Top 5 SoulCalibur Games Ranked After Playing the Games

Soul Calibur is a game series that is in the fighting genre, with these games having characters with weapons. It mixed the usual one-on-one nature of the fighting genre with much stronger character elements than this type of game usually features.

ranking of the best 5 soulcalibur games

The Soul Edge itself is an actual type of sword in the game that can be in different shapes.

The games often had huge customization options. Making it so that you could switch out special weapons, outfits, and so on.

There was a lot to love about the series which is probably why it was so popular.

In this article we are ranking the best five SoulCalibur game editions in a descending order with a description and what we liked about each one.

#5 – Soul Calibur

Although there was a game before this game, called Soul Edge, the original Soul Calibur had a lot going for it that started to set it apart.

It came out in 1999 for arcade as well as the platform that was new at the time, Dreamcast.

It was a 3D fighting game that introduced more ways of moving, with the 8-way run style.

This added a feature of being able to run in any direction, up, down, left, right, and diagonally between all of them. It gave you a lot of freedom.

Before this period, most fighter games, like the original Street Fighters, only moved from side to side, on a complete 2D plane.

The Calibur series, starting with this game, made for much more complex moves since you could get out of the way of weapon blows by moving side to side. You could dance around your opponents this way, in other words.

It had a huge positive response at the time, hitting numbers like 97% for approval, second only to Ocarina of Time.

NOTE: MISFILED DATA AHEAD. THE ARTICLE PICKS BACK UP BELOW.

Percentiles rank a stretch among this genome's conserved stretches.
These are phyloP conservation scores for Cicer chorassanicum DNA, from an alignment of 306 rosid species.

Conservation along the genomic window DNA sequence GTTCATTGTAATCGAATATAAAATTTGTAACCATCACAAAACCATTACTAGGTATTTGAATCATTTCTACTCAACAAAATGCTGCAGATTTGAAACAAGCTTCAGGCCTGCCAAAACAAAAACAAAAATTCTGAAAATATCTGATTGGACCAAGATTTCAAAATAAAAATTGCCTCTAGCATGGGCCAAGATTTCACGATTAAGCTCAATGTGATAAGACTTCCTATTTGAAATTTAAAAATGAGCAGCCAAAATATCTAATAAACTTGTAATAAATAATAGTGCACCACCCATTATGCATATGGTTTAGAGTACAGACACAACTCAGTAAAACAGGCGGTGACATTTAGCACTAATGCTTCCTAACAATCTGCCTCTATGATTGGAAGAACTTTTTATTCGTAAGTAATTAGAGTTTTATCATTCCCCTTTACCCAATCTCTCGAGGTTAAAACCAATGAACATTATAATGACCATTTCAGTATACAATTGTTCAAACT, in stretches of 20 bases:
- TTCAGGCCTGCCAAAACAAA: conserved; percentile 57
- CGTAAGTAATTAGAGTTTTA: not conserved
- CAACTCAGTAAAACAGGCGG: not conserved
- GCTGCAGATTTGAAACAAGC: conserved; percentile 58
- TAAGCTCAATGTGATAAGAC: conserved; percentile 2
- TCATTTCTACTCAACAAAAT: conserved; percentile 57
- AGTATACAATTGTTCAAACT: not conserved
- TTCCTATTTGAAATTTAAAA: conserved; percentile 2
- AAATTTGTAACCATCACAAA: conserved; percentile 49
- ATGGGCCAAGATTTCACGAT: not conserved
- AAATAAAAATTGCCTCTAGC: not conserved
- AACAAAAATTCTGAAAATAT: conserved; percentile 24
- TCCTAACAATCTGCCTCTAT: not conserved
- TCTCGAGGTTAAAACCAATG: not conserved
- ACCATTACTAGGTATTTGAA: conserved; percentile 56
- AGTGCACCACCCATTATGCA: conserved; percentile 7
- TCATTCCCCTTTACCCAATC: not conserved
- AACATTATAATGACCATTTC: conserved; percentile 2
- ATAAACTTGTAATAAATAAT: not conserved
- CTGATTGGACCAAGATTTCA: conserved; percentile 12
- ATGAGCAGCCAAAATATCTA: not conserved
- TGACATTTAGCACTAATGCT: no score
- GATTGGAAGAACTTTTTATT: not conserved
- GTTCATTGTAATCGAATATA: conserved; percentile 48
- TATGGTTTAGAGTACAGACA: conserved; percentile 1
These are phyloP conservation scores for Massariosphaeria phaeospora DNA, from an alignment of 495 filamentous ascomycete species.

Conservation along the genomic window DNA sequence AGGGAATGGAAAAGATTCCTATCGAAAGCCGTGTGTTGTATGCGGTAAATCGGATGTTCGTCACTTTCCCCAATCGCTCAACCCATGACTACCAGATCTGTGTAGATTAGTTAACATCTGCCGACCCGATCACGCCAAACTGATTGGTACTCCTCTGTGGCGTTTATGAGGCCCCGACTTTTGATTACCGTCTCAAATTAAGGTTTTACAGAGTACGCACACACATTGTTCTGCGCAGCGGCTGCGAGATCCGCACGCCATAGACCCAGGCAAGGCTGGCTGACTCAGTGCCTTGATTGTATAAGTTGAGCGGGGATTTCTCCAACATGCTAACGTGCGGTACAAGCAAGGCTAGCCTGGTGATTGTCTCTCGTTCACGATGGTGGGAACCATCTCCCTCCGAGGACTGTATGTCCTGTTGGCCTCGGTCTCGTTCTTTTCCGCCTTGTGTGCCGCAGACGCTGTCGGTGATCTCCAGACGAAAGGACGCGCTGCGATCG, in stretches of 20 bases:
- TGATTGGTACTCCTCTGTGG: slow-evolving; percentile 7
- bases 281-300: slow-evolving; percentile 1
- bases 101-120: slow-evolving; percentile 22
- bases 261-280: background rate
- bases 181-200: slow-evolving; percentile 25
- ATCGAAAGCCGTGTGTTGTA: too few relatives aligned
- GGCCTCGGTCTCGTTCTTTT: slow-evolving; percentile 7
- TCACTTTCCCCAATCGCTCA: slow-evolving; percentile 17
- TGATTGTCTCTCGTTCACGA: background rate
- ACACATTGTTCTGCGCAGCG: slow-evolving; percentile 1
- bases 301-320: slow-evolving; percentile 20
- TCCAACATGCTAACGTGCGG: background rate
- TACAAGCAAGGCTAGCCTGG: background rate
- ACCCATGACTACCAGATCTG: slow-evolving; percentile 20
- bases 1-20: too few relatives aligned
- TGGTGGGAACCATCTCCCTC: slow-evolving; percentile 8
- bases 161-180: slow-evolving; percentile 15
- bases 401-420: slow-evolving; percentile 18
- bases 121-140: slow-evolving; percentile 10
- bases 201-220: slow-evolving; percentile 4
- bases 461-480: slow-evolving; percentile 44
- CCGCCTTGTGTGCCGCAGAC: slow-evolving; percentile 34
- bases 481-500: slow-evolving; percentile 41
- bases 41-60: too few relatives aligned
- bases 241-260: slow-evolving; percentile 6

The game had a more generous “buffering forgiveness” time, meaning that after you finish one move, you could go right on to the next without having to recover from it for longer, like what happened in other games like Virtual Fighter.

The game also improved on a mechanic the series started with called “guard impact,” which meant that if you could time a block perfectly with an enemy attack, you would do something special like knocking their weapon out of the way.

#4 – Soul Calibur IV

Calibur four comes out for PS3 and Xbox 360. Like many of the other games in this series, they included “guest” characters that aren’t from the universe and that are borrowed from some other series.

In this case, they added Yoda and Darth Vader from Star Wars. The exact character you got depended on which platform you were using.

You could even get the Apprentice from one of the Star Wars games, the Force Unleashed.

The game was well-received, and it’s easy to see why. It retains the same fun and balanced gameplay that you come to expect from the series.

One of the great elements of gameplay from the series is about how easy-performing moves are.

Many games have extremely difficult to perform moves as a way for a player to show their skill.

However, in Soul Calibur IV, the trick is more about knowing the exact right timing and situation for when to perform moves.

Sometimes you want to attack, but other times it’s better to just move around the arena to avoid moves that are too hard to block or that might knock you off your feet if you do clock them.

Other times, the best approach is to block or perform special block moves to change the tide in the fight.

Since not too many of the moves are too difficult to perform, you have access to everything, unlike with some games.

Instead, you can see the difference of experience in being able to choose the right move at the right time.

This makes the game particularly fun to play in tournaments and the like since everything seems fair naturally.

#3 – Soul Calibur III

The sequel to one of the more popular games of all time came out for the arcade and PS2 in 2005.

The game had unlockable characters that you could get if you played through the Tales of Souls mode which came from various other series like Xenosaga.

This mode was only for one player, and it was turn-based. You moved your characters around on a board, representing armies, and each time you could either go through it in an RPG way, or it could cut to a more general Soul Calibur duel.

The old characters are all back, along with a few new ones like Tira, Setsuka, and Zasalamel.